Today I want to begin to show you how to step LCMC. I discovered LCMC when I was looking for a GUI that would aid me in creating a Linux Based High Availability SAN. LCMC is powerful and has the ability to make a cluster of most systems in Linux (MySQL, Apache to name a few). To get LCMC to work with SCST, there are a few things to add and adjust so that LCMC can stop and start the required SCST services in Linux. LCMC requires that SSH is installed on the Hosts that will be managed. Let’s start with the basic installation…
When you first launch LCMC, you will be presented with a basic screen which will allow you to add the hosts which you will use to create your cluster. You’ll want to hit the button “Add Host / Wizard” which will prompt you for the information for your first node.
You will need to enter the Host FQDN (if you use a hostfile) or IP address, the SSH port the computer will respond to (22 is default) and a username to log into. If you select “root”, the “Use sudo:” box will be greyed out. It’s recommended that you create a user and setup “Use sudo:” for added security. It should be noted that LCMC uses text based commands it send via a SSH connection to perform the tasks you would normally do via a command line. When you are done, hit “Next”LCMC will next attempt a DNS lookup of the hostname if you’ve entered one. Hit “Next”.You will now be presented with a dialog to accept the hostkey for the SSH connection. This popup should only show up the first time you attempt to connect to the host.. Hit “Yes”.LCMC will then log into the Host and run a query for any installed applications. Hit “Next” when done.
You will now be presented with the package selection window shown above. This is where you tell LCMC which application sets to install. You can install either Pcmk/Heartbeat or Pcmk/Corosync (but not both). Once you install one set, the other “Install” button gets greyed out. I’ve setup Pcmk/Heartbeat so my instructions in up-coming modules will be based on that. When you hit install the above window will display the progress of the installation and return you to the package selection window. You can elect to install Drbd at this point. I would install it anyway even if you are following the instructions to build a Gluster iSCSI Head Node Unit. Drbd is rather small and it doesn’t get in the way if you don’t configure it. This way you don’t get any reds and the “Next” button won’t be greyed out. If you choose to install Drbd, you’ll get a similar windows showing the progress of the installation.Once you are done, the package selection window should report what version of the selected packages were installed.Hit next and you are done with installing the required software packages on this host.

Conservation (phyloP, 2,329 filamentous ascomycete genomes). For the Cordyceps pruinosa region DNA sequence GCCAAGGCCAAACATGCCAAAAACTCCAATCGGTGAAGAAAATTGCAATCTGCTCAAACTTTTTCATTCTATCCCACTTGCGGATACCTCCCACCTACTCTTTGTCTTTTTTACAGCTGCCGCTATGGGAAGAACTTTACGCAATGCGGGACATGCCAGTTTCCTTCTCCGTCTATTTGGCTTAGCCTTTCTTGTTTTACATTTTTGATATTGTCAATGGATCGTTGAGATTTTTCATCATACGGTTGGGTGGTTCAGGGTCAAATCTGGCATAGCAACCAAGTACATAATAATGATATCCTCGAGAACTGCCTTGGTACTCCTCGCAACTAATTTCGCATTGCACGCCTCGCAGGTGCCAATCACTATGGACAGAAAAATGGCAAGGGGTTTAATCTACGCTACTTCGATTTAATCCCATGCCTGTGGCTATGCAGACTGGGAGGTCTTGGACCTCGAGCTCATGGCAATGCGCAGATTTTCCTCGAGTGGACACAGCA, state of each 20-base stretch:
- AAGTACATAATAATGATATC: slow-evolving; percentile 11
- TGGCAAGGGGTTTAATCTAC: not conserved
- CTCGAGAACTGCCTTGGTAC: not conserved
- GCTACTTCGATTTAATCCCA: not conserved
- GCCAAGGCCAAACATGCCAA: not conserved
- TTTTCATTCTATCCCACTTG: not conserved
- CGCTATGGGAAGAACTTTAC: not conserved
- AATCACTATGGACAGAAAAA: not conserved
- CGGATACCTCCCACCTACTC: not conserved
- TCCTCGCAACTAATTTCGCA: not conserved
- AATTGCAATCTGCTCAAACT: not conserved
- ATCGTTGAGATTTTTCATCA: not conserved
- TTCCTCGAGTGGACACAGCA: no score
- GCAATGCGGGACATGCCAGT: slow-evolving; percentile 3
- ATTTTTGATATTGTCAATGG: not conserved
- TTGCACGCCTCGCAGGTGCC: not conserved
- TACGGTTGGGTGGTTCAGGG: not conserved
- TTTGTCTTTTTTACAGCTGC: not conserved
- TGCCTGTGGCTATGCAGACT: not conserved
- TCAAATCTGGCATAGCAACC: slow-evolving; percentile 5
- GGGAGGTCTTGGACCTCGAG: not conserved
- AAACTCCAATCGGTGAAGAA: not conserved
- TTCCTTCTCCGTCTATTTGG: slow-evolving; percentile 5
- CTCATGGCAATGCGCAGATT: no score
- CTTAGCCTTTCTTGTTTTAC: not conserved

You will now perform the process again for the 2nd Host in the cluster. Repeat the steps outlined above and setup the next host. When you are done you will be brought back to the above window. The next step will be in setting up the cluster itself.
When I left off last time, I showed you how to install Hosts into an LCMC setup. When you finish the 2nd host install, you’ll be prompted to create a new Cluster using the Cluster Wizard. Select an appropriate name and press “Next”.
In the next window you will select which Cluster Communication stack to use with the cluster. In my case, Heartbeat was installed so that was automatically selected. If you’ve installed more than one, you should be able to choose either (I haven’t tested this setup however).
The next window is a bit more complicated. It’s where you setup the default /etc/ha.d/ha.cf file. In my case I already had an existing ha.cf file, so I was prompted to either keep it or to overwrite it. In a blank new install, you’d be shown a default setup and you’ll have to add the appropriate nics to your setup. I’ve been able to setup this up with only a single nic, but in a real setup, there would be more than one nic and one would be used solely for Heartbeat. I’ll update this part of the setup further with more info in the future. Right now, just select one nic which you will use for Heartbeat and I’d suggest using mcast and leave the ip and port numbers as default.
The next window will display information if DRBD and Heartbeat (or Corosync) is loaded and running. LCMC is designed to use DRBD and a service which uses it as it’s data store. Even if you choose not to utilize DRBD in your setup, I’d still recommend installing it so LCMC doesn’t throw any error at you. I realize it uses some CPU resources, but should be a bit deal if you’re not managing a data folder.